Neville’s dilemma is which combination to pick and how best to calibrate a front three or four, which cries out for the injured Nobbs’s reassuring amalgam of invention and defensive nous. With Nobbs on the pitch, the danger of England being overrun in central midfield diminished. Perhaps most importantly, Neville also needs to find a way of bringing the best out of Taylor, the leading scorer at the 2017 European Championship and, arguably, still his most dangerous striker.
In an ideal world, Phil Neville would recreate the glorious tactical anarchy of the swashbuckling Manchester United side he played in under Sir Alex Ferguson but, realistically, will probably need to locate his inner Rafa Benítez if England are to triumph. The twin brother of England netball coach Tracey Neville, he loathes scruffiness and has raised intelligence levels while lowering the squad’s average age. As an England player, Neville missed the final cut for three World Cups; this is his moment to compensate.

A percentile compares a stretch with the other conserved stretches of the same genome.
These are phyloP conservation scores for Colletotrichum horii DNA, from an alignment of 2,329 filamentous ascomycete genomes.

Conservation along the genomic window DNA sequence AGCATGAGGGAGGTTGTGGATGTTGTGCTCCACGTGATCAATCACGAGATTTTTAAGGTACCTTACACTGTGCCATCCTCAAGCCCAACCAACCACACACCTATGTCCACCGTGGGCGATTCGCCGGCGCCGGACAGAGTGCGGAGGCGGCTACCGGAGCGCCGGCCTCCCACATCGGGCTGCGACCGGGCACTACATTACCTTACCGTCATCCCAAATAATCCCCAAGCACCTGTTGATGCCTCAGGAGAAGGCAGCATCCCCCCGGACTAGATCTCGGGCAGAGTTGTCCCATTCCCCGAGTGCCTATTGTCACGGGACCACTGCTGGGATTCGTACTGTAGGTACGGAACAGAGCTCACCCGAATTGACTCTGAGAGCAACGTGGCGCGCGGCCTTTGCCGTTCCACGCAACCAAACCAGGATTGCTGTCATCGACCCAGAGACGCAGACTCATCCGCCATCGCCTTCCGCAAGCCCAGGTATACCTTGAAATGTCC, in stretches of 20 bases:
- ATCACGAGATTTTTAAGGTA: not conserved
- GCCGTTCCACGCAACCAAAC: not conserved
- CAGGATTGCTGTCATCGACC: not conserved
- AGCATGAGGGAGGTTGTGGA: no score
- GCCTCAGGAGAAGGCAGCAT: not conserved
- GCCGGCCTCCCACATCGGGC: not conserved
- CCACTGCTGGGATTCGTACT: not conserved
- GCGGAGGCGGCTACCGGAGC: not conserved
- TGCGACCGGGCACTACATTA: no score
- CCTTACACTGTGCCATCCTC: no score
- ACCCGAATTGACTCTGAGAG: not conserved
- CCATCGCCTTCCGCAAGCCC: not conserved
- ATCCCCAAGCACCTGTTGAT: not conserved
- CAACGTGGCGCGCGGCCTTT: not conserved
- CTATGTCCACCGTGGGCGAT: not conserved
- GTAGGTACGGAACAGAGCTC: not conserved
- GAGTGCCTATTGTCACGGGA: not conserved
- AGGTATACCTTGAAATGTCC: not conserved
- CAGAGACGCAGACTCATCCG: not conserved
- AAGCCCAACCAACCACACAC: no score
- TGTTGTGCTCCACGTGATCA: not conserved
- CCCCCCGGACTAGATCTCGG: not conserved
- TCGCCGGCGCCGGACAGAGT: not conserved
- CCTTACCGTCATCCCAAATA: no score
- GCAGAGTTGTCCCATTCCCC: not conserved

Born in Berwick, right on the border with Scotland, Olympique Lyon’s Bronze spent part of her childhood growing up on tiny Holy Island, or Lindisfarne, off the north Northumberland coast before later moving to Alnwick. Widely regarded as the world’s best right back, she played for boys’ teams until the age of 12, when the FA banned her. After starting her career with Sunderland, she won a sports scholarship to the University of North Carolina, but underwent four knee operations before the age of 23. The former Manchester City star is half Portuguese—through her father—and, a decent linguist, now speaks fluent French.
Did you know?
England forward Ellen White’s trademark fingers-circling-eyes goal celebration is copied from her favorite player, FC Köln’s French striker Anthony Modeste. The Birmingham star and her husband Callum are big fans of both German football—and the city of Cologne—and follow every step of Modeste’s career.
Brief history of women’s football in England
The women’s game was born in England during the 1890s, in Preston, where the trailblazing Dick, Kerr Ladies FC was founded in 1894, emerging as its early powerbase. Dick, Kerr Ladies’ Boxing Day game against St Helen’s Ladies in 1920 saw 53,000 fans congregate inside Goodison Park, with thousands locked outside. Earlier that year, they had beaten a French team 2-0 in front of 25,000, in the first women’s international game. A deeply disturbed FA duly took fright and, in 1921, banned women’s football from all grounds used by its affiliated men’s clubs. The pompous and patronizing reasoning was that “football was quite unsuitable for females.”